CI 36 yo 1980/2016 (around 57.4%, Douglas Laing, Xtra Old Particular) Five stars I’m not sure this baby’s out yet, but I just cannot wait. Imagine, a CI that’s slowly approaching the 40-years-border… And indeed the picture doesn’t quite match, apologies. Oh and an ‘extra-old’ whisky that’s extra-old indeed, that’s good! Colour: gold. Nose: I’m starting to wonder if CI cannot remain eternally young, whichever its age. In this case what I’m getting is half a litre of cellulose varnish, a kilo of horse dung, two dozen oysters, and a bagful of walnuts. Plus some smoked salmon and some kippers. What’s more, the proportions are exactly right, mind you. With water: bandages, embrocations, walnut skins, and fresh paint. Mouth (neat): blade-y, almondy, medicinal, salty, lemony, and extremely kippery. So very fresh, I’m starting to wonder if CI isn’t like vin jaune, meaning that the ages don’t mean much. Eternal wines and spirits! With water: salty limoncello. Shouldn’t work, yet does. Finish: long, impeccably clean, almondy, smoky, lemony, greasy, kippery (copyright Dave Broom)… Comments: watch this one when it comes out. It’s not out at time of writing, but it may be at time of publishing. Very hard to beat, but at a much lower price, G&M’s 2005 was not bad either, was it. SGP:567 - 91 points.

More tasting notes Check the index of all CI I've tasted so far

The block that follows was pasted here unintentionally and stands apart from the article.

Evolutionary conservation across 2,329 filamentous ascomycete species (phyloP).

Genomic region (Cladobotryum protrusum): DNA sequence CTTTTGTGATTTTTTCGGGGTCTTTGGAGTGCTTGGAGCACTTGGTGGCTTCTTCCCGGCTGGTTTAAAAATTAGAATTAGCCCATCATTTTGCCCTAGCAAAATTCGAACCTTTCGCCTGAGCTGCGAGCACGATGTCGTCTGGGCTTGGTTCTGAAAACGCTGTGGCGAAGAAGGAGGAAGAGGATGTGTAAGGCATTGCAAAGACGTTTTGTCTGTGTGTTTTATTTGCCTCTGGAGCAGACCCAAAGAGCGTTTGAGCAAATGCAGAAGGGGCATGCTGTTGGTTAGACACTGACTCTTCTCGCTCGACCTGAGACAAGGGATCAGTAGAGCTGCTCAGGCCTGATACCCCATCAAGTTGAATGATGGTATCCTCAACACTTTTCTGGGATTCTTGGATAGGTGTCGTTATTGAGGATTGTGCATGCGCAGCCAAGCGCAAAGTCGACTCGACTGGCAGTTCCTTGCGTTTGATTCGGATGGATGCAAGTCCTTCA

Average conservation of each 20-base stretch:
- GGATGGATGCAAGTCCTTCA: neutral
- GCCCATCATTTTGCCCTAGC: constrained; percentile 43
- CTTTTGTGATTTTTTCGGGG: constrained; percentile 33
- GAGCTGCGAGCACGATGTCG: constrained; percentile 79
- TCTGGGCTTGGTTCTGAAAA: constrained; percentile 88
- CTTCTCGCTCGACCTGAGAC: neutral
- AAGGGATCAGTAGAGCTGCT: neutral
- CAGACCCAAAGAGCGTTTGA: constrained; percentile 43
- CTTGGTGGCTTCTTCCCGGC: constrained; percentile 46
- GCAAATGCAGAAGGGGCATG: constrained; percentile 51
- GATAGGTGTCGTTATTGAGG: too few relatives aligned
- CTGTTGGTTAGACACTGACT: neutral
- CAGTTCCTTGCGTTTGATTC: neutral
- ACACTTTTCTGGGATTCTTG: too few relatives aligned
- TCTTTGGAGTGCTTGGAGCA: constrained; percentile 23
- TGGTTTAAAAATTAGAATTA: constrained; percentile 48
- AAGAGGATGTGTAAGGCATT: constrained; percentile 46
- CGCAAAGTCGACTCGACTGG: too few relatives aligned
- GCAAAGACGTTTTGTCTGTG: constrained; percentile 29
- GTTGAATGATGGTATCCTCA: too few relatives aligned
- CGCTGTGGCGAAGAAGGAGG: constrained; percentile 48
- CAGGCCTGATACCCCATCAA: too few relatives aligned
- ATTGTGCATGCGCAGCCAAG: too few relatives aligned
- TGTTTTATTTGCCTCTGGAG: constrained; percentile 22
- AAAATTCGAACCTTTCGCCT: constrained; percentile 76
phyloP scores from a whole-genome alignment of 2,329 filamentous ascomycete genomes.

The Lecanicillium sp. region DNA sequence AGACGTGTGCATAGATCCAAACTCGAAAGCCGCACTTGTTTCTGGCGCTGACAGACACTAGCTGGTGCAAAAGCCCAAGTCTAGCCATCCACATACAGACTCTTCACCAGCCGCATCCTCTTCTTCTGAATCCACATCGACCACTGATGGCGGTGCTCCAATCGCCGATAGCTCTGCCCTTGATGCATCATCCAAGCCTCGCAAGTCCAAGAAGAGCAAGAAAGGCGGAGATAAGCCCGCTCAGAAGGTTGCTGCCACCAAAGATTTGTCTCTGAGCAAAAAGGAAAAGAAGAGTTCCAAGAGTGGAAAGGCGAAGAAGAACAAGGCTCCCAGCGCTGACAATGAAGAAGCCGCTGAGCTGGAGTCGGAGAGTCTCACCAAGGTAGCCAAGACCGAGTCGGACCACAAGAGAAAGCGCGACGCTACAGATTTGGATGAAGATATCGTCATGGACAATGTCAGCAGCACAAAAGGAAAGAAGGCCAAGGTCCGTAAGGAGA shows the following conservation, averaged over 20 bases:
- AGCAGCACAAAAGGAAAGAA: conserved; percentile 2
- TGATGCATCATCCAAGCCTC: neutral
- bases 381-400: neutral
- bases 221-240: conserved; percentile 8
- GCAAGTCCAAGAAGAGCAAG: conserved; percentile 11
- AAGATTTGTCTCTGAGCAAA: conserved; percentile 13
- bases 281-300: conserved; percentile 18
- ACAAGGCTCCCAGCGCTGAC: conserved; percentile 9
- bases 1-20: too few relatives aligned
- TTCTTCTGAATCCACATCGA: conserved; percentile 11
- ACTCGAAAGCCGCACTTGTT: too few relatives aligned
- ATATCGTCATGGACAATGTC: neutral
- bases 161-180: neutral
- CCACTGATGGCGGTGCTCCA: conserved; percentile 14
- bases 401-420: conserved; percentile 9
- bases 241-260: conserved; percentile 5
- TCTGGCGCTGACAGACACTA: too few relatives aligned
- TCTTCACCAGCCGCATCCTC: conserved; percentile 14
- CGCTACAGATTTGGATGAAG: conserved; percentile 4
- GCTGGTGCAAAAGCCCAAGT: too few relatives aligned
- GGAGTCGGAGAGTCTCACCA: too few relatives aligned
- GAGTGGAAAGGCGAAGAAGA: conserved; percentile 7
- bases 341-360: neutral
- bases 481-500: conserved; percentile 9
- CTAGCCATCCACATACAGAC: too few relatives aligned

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December 18, 2016



The Pre-Christmas malternatives
Young Armagnac with some knack

No, not too proud of that headline either. Now remember, the grapes that are used to make the wine that’ll become Armagnac once distilled must come from the Armagnac region, whilst the grains in any whisky may come from planet Mars. Quite. But first, a petit apéritif…

Château Garreau Blanche d’Armagnac (40%, OB, blanche, +/-2015)

Château Garreau Blanche d’Armagnac (40%, OB, blanche, +/-2015) Some Armagnac that’s been aged for a short period of time in inert containers and that is becoming more popular amongst the youngsters these days. 100% baco. In a way, it’s white fine. It’s used in cocktails, and then the owners also claim that it goes well with caviar. Probably better than Smirnoff indeed… Colour: white. Nose: smells of plums eau-de-vie rather than anything else if you ask me, with perhaps a little mint and grape stalks. Not totally unpleasant but just like vodka, it seems to really need ice. Or yeah, your fridge. You’re right, your freezer. Mouth: a little better, between sake and plum eau-de-vie again, with touches of lime and yuzu. Some fermentary notes and a grassiness that’s typical of unaged almost un-rectified spirits. Finish: short, a little ‘burnt’. Comments: certainly very all right, but I wouldn’t sip this at room temperature. SGP:440 - 60 points.

Darroze 8 yo ‘Les Grands Assemblages’ (43%, OB, Bas-armagnac, +/-2015)

Darroze 8 yo ‘Les Grands Assemblages’ (43%, OB, Bas-armagnac, +/-2015) Three stars and a half I believe this is the youngest within Darroze’s popular series of blends. I thought the 12 was very good (WF 82). Colour: gold. Nose: it’s fresh, as expected, and rather on ripe pears at first nosing. Then come melon skins, quinces, and a pleasant earthy spiciness, around caraway, perhaps. Mouth: very good. It’s got a little roughness, which is a asset here, certainly quite some liquorice, some mint, then the expected raisins and just wee touches of lavender sweets. Keeps going on with rather oranges (zests and marmalade). I don’t seem to find anything bad to say here. Finish: medium yet full, clean, and very Armagnacqy. Perhaps more prunes now, that are usually to be found in older Armagnacs. The liquorice is back in the aftertaste. Comments: very high quality young Armagnac from a well-reputed house. SGP:551 - 84 points.